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Old 09-29-2015, 01:01 PM   #21
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I have an outstanding bill from radiologist from 6 months ago that is being a PITA. I'm not sure exactly how it works to tell the truth, but best I can understand is they are a third party contracted by specialist doctor I saw, or perhaps contracted by the hospital where CTScan was done? Point is, I never initiated a request for their service, except by way of being scheduled for CTScan as part of a routine-for-me followup. I was familiar with this radiology practice being on the high side in their billing amounts, averaging about 280% of what insurance says it is worth. My state says no balance billing is permissible for HMO plans, so I'll not pay them a cent more than what the insurance says they have coming - and I made that point clear to them in response to their screwed up billing.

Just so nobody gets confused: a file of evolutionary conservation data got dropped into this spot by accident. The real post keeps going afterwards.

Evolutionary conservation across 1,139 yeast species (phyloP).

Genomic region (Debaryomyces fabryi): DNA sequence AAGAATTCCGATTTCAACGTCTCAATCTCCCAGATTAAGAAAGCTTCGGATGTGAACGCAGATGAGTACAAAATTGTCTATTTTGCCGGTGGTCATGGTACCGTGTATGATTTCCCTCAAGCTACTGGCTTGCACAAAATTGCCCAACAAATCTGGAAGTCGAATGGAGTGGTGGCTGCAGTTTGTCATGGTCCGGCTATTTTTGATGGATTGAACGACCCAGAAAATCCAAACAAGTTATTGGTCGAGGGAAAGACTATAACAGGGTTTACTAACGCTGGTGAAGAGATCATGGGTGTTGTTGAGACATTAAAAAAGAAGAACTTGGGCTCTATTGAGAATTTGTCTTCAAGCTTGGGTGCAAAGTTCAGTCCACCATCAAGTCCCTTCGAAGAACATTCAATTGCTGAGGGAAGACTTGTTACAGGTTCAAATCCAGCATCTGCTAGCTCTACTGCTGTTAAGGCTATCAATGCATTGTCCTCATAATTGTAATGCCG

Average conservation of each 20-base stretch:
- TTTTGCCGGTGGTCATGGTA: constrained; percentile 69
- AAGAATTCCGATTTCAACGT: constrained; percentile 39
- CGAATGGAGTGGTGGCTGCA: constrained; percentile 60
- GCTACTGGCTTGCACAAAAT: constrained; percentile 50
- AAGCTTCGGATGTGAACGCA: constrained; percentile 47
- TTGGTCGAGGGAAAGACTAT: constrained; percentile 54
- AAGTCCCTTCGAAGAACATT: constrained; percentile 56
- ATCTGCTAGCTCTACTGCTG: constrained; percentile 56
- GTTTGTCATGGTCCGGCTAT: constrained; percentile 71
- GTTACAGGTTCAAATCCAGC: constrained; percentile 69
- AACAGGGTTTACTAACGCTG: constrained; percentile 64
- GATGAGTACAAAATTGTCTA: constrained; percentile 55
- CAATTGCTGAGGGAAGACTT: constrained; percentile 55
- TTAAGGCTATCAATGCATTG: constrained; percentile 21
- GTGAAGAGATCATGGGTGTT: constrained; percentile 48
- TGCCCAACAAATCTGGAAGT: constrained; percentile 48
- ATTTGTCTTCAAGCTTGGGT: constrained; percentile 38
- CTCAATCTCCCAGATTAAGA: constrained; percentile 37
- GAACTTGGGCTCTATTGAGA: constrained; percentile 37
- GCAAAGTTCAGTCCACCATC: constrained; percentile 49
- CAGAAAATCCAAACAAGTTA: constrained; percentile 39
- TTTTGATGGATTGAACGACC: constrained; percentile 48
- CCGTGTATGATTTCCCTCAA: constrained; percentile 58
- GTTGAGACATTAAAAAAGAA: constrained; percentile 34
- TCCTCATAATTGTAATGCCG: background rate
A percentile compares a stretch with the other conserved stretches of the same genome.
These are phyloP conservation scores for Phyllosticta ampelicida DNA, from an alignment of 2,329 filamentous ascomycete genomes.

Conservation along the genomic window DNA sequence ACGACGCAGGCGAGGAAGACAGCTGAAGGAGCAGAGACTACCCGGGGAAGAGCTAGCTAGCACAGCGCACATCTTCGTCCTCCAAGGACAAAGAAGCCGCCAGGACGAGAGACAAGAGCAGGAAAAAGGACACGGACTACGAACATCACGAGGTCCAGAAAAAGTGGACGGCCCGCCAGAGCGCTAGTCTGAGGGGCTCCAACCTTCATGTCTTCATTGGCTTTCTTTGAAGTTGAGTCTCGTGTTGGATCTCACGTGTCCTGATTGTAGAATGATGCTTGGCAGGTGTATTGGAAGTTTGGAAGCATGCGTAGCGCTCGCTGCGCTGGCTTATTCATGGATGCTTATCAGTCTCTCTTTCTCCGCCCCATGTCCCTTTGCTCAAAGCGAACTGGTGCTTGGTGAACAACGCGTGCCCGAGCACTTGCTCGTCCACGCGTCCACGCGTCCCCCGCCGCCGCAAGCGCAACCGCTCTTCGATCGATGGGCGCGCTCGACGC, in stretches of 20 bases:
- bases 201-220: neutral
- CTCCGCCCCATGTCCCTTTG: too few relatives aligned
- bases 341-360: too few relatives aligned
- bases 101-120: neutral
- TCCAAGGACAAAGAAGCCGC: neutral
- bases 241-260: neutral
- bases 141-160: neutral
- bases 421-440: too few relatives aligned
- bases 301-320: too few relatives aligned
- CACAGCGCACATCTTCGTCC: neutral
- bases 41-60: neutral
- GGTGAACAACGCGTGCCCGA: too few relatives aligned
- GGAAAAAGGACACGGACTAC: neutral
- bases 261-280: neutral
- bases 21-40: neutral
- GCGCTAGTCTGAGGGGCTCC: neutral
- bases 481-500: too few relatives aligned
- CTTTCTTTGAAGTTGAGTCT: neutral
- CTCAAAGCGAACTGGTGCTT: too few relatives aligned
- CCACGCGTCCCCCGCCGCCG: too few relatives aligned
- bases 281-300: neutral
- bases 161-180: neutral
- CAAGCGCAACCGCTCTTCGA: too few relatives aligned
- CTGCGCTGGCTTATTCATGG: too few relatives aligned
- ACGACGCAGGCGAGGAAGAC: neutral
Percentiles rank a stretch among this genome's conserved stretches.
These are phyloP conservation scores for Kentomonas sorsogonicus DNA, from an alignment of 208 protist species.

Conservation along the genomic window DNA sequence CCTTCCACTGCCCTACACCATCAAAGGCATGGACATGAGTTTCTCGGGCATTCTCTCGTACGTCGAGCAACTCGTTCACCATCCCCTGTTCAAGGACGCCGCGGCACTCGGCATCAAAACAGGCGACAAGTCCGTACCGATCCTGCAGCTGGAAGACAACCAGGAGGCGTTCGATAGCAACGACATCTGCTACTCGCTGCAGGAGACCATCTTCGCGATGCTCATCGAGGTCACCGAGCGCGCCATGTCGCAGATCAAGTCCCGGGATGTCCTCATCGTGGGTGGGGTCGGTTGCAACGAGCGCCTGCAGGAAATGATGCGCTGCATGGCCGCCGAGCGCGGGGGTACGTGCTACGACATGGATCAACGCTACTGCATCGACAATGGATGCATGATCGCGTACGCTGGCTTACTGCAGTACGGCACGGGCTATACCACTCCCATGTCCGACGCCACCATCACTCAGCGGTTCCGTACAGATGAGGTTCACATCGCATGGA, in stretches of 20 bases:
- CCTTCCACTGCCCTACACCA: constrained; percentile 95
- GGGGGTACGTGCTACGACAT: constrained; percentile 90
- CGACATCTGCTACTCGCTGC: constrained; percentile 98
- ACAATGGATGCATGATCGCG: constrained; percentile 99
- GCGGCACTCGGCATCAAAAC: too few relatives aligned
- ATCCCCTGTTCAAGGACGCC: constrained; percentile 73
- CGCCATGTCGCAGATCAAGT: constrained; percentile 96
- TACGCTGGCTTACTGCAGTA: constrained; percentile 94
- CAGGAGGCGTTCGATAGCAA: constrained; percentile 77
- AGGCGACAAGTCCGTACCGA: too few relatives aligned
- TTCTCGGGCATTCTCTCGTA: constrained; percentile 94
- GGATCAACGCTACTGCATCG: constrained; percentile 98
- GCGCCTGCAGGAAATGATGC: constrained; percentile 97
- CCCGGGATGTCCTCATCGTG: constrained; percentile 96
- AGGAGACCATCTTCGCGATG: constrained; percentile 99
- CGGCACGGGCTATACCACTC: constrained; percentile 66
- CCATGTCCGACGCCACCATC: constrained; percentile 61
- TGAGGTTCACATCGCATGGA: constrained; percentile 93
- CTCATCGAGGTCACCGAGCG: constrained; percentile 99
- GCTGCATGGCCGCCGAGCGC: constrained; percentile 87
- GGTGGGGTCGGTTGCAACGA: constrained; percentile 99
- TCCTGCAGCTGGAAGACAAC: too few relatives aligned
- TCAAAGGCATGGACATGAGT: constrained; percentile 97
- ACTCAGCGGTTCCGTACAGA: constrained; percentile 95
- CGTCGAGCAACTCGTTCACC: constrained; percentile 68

First and second EOB for this bill was coded as the usual "Contracted preferred provider agreement" so OK, even though I was given no choice on who was providing the service, at least they are covered under my plan. Coding also indicated "Precertification/authorization/notification absent. Service was not authorized." which seemed odd, since the CTScan charge from the hospital was approved. I thought it might simply be a screwup, as the doctor who had ordered the scan the previous fall had retired, perhaps the new doc's office hadn't gotten all the i's dotted and t's crossed. Called the insurance co, and the <insert foul language here> rep I spoke with proclaimed it was obviously a mistake for the scan to have been covered, but he would correct that post-haste. Quite helpful, oh yeah! Called back and spoke with a different rep, and was advised the scan was covered, and it may be possible to do a retroactive authorization for the radiologist's charges.